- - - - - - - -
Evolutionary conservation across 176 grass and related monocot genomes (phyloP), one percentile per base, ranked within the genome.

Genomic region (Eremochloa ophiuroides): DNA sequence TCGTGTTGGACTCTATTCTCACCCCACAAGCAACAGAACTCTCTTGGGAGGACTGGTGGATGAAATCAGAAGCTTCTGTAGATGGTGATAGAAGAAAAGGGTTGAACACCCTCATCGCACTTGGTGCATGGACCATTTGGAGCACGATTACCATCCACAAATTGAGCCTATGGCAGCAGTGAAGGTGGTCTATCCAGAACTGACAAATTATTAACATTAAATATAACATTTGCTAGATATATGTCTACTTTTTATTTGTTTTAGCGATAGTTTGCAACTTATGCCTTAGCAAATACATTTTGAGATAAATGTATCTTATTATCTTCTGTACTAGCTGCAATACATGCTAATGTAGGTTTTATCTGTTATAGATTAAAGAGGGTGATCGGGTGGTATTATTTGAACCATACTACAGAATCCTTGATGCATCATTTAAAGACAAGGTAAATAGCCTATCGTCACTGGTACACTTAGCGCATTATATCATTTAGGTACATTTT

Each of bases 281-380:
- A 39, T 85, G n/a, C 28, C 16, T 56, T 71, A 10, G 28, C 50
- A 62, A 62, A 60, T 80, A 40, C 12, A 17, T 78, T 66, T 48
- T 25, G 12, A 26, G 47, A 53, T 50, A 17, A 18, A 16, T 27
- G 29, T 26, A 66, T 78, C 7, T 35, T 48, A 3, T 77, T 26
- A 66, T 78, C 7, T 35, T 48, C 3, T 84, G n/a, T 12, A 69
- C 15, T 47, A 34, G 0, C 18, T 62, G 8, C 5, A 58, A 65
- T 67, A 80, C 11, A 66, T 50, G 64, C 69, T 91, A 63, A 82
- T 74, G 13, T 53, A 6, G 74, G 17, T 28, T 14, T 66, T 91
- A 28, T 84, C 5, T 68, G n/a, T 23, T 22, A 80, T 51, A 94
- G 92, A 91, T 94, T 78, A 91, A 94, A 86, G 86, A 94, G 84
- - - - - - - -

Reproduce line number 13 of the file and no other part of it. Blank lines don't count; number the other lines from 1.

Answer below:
- G 92, A 91, T 94, T 78, A 91, A 94, A 86, G 86, A 94, G 84